The loneliness of the short distance leader
The TV ads, paid for by the Conservative Party, attacking interim Liberal Leader Bob Rae are devastating. “He couldn’t run a province. He can’t run Canada” goes the tagline along with a voiceover about the deficit he created. The words are rough enough, but what really impales Rae is his own laughtrack, a “heh-heh-heh-heh” that sounds smug and uncaring. In the background is some music that reminds me of the Three Stooges.
I like Bob Rae, but I don’t think he should run for Liberal leader. By the time the next election occurs, he will be 67. The country needs the next generation to step up. Rae has said he won’t run for leader, but who knows? I never understood why he was drawn back to the federal flame after being an MP thirty years ago. He was on his way to becoming an elder statesman by taking on important tasks such as the Air India inquiry and the study on education for the Dalton McGuinty government.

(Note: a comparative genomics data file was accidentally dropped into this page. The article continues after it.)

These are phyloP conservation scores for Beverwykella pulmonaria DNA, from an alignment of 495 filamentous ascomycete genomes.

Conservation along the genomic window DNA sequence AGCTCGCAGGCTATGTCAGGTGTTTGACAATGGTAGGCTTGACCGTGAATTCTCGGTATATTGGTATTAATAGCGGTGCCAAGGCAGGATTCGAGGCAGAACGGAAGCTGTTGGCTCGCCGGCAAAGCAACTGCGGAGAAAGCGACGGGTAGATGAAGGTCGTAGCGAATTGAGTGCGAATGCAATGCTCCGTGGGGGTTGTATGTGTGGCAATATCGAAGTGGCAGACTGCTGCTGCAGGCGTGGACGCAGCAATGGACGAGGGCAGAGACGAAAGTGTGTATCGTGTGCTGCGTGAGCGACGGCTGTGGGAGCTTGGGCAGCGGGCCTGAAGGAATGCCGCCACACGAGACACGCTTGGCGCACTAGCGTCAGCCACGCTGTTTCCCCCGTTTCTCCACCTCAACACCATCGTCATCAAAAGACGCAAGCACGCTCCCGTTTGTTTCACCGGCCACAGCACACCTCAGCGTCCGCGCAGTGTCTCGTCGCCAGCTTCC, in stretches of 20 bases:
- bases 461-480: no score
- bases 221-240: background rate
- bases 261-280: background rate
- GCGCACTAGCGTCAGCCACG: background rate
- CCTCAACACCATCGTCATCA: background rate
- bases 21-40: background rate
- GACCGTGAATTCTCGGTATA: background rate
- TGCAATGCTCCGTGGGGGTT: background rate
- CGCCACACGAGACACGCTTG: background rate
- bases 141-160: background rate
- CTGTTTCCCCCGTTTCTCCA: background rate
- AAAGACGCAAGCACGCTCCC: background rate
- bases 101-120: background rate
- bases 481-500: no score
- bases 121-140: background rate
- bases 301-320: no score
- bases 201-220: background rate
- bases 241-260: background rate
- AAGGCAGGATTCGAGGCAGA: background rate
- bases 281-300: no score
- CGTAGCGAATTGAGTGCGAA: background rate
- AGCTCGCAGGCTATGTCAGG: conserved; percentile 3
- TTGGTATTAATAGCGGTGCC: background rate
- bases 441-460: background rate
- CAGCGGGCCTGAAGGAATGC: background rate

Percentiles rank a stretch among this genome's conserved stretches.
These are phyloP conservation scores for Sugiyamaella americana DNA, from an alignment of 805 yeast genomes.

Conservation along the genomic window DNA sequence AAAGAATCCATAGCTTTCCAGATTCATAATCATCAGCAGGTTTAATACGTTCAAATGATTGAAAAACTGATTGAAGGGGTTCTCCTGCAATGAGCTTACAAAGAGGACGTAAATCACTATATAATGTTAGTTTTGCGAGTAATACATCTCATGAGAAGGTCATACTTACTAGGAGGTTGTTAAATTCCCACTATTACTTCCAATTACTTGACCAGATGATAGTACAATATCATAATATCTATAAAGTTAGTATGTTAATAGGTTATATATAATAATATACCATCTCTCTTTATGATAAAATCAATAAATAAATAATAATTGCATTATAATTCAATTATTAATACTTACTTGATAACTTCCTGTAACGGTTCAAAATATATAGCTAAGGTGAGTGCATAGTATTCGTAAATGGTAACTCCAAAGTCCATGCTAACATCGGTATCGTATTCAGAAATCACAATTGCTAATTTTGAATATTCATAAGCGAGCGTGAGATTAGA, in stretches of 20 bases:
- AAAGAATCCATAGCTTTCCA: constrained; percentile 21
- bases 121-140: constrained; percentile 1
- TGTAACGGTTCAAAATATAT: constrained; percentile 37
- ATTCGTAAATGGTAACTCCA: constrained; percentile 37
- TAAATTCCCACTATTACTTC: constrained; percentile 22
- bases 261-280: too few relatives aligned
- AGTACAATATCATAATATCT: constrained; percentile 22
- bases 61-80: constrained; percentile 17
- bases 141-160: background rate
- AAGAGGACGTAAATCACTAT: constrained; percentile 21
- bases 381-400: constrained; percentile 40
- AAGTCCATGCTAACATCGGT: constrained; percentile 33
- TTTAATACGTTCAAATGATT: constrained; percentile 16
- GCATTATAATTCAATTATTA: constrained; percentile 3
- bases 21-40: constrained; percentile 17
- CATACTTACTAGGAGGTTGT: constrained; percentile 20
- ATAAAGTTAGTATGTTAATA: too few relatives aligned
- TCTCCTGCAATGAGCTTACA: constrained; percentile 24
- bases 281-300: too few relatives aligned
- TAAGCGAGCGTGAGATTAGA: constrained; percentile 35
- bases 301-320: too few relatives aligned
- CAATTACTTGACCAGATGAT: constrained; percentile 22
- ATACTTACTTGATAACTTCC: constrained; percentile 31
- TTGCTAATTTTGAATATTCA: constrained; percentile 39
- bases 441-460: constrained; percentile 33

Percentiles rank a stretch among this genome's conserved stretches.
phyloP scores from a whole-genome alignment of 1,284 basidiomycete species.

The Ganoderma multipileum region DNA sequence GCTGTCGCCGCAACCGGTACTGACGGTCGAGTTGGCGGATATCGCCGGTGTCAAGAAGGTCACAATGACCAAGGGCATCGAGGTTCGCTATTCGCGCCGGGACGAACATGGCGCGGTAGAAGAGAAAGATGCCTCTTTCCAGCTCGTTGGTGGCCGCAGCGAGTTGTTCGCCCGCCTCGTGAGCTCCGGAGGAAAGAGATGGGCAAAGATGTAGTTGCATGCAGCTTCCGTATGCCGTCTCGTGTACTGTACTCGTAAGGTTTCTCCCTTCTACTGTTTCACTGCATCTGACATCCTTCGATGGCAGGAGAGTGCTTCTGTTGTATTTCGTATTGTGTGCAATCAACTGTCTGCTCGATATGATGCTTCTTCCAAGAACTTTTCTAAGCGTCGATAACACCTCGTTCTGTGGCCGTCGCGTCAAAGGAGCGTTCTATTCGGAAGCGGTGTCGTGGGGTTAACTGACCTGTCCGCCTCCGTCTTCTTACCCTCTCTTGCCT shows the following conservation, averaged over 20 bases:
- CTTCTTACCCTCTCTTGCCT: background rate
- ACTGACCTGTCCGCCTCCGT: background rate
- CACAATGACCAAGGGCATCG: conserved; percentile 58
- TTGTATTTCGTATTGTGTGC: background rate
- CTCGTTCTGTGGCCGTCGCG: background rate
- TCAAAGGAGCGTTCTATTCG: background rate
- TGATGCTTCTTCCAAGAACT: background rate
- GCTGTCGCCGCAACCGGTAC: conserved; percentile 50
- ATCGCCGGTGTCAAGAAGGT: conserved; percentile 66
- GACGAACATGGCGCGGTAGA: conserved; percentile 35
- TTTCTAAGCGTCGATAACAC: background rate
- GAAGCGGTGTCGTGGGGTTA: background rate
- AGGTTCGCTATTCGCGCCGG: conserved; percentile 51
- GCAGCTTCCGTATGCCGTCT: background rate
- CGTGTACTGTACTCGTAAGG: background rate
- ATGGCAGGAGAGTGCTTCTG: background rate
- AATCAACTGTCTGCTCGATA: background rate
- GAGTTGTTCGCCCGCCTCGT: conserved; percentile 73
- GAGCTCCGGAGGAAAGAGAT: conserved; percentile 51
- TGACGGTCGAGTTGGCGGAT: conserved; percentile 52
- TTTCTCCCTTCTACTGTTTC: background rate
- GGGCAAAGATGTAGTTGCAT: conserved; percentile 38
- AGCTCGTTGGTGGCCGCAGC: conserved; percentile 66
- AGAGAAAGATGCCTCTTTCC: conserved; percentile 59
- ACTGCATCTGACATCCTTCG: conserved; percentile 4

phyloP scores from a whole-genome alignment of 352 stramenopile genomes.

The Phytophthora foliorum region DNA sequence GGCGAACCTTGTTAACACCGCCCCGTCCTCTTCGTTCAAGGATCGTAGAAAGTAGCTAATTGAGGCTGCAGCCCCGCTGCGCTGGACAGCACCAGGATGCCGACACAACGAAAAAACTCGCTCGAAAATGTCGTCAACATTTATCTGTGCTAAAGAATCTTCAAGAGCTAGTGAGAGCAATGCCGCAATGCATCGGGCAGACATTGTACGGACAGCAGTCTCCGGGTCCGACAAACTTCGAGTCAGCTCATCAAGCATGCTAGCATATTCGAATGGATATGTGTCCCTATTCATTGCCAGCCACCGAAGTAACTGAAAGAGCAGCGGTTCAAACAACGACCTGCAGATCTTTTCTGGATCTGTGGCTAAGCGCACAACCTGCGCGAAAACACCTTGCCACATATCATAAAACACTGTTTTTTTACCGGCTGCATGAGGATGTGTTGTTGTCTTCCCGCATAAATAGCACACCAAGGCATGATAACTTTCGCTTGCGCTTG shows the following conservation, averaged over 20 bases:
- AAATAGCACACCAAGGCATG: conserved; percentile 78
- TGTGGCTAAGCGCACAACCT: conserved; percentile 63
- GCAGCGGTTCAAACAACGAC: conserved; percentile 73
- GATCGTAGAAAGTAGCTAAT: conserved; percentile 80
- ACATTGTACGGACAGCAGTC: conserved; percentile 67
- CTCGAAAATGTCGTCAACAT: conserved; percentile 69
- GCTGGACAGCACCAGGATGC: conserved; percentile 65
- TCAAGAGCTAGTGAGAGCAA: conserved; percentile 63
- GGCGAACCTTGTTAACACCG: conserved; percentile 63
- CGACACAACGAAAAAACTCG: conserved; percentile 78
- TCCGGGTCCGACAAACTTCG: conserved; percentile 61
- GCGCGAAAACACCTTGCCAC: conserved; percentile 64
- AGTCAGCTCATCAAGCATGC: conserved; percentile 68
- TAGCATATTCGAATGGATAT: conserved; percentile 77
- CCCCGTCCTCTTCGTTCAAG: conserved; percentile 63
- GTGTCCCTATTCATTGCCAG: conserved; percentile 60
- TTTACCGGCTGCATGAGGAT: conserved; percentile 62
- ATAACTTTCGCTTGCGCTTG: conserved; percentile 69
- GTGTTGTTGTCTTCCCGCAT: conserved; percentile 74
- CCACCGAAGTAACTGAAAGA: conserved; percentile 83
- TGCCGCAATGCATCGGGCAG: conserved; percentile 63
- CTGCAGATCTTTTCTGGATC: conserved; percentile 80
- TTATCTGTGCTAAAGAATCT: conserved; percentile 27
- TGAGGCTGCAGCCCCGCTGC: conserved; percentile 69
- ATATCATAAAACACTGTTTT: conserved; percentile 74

Moreover, if I were a donor to the Conservative Party, which I am not, I’d question the use of party funds for such a purpose. First, Rae may not even be the man Stephen Harper will be up against. Second, isn’t politics a more noble cause than this?
For my money, the next leader of the Liberal Party should be Dominic LeBlanc, the bilingual MP from New Brunswick. He has politics in his bones (father Romeo was an aide to Pierre Trudeau, a cabinet minister, senator and governor-general) so he knows the promise and pitfalls of politics. And so far, he hasn’t made a misstep. At that rate, he won’t attract attack ads. I, for one, wouldn’t miss them.